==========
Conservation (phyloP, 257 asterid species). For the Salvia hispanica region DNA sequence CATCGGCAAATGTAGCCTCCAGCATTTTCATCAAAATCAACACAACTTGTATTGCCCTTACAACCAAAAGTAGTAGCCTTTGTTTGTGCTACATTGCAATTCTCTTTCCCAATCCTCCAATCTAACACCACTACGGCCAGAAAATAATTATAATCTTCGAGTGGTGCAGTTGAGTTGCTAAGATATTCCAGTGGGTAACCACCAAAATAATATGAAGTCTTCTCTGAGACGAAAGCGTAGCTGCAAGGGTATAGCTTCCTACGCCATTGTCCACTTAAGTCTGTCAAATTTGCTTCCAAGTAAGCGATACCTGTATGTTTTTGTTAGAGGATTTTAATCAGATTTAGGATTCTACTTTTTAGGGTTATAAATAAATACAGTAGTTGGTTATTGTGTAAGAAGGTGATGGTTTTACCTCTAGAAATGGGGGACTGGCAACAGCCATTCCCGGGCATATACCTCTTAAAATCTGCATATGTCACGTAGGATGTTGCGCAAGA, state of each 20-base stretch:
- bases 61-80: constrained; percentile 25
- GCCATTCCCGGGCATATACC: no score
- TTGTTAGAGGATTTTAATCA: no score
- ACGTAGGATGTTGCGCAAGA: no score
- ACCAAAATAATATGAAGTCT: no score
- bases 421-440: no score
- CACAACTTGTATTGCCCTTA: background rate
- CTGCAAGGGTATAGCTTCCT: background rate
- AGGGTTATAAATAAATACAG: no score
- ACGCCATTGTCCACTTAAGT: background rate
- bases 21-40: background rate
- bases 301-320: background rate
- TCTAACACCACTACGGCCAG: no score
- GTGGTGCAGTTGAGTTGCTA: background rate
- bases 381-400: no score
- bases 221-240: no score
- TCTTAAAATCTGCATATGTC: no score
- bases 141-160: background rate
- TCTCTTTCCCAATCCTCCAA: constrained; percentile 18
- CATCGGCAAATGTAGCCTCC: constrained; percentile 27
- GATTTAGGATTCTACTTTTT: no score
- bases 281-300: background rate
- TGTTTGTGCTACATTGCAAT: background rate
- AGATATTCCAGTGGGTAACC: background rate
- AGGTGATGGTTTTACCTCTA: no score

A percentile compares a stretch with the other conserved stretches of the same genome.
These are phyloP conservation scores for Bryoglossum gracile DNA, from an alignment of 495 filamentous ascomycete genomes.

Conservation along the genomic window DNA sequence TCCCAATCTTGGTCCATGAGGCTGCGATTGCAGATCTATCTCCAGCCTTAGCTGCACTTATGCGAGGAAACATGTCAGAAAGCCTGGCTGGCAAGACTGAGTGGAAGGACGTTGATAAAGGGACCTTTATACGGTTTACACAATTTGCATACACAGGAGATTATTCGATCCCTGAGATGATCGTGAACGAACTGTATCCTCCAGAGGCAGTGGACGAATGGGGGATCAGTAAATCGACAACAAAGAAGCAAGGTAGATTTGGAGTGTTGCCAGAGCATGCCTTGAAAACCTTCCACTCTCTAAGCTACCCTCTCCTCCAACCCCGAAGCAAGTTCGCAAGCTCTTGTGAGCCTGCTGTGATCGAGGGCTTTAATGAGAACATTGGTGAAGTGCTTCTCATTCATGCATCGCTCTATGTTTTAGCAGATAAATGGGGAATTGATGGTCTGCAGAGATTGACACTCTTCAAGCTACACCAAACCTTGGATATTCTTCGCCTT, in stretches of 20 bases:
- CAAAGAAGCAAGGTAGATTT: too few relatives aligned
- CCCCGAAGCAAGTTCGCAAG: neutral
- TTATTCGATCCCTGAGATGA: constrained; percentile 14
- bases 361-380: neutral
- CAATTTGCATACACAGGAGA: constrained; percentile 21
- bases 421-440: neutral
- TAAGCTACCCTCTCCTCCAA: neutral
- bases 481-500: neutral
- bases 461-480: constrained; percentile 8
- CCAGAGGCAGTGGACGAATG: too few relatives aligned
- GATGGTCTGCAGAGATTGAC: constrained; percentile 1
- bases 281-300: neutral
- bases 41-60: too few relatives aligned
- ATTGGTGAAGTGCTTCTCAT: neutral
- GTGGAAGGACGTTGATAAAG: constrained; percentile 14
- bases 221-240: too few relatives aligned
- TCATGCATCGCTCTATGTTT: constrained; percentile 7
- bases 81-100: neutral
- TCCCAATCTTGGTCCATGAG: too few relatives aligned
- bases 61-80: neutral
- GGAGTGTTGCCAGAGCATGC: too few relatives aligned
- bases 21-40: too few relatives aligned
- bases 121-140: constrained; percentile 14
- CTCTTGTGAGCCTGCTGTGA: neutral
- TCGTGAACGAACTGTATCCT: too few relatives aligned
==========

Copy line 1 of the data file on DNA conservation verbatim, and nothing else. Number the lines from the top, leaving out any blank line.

Conservation (phyloP, 257 asterid species). For the Salvia hispanica region DNA sequence CATCGGCAAATGTAGCCTCCAGCATTTTCATCAAAATCAACACAACTTGTATTGCCCTTACAACCAAAAGTAGTAGCCTTTGTTTGTGCTACATTGCAATTCTCTTTCCCAATCCTCCAATCTAACACCACTACGGCCAGAAAATAATTATAATCTTCGAGTGGTGCAGTTGAGTTGCTAAGATATTCCAGTGGGTAACCACCAAAATAATATGAAGTCTTCTCTGAGACGAAAGCGTAGCTGCAAGGGTATAGCTTCCTACGCCATTGTCCACTTAAGTCTGTCAAATTTGCTTCCAAGTAAGCGATACCTGTATGTTTTTGTTAGAGGATTTTAATCAGATTTAGGATTCTACTTTTTAGGGTTATAAATAAATACAGTAGTTGGTTATTGTGTAAGAAGGTGATGGTTTTACCTCTAGAAATGGGGGACTGGCAACAGCCATTCCCGGGCATATACCTCTTAAAATCTGCATATGTCACGTAGGATGTTGCGCAAGA, state of each 20-base stretch: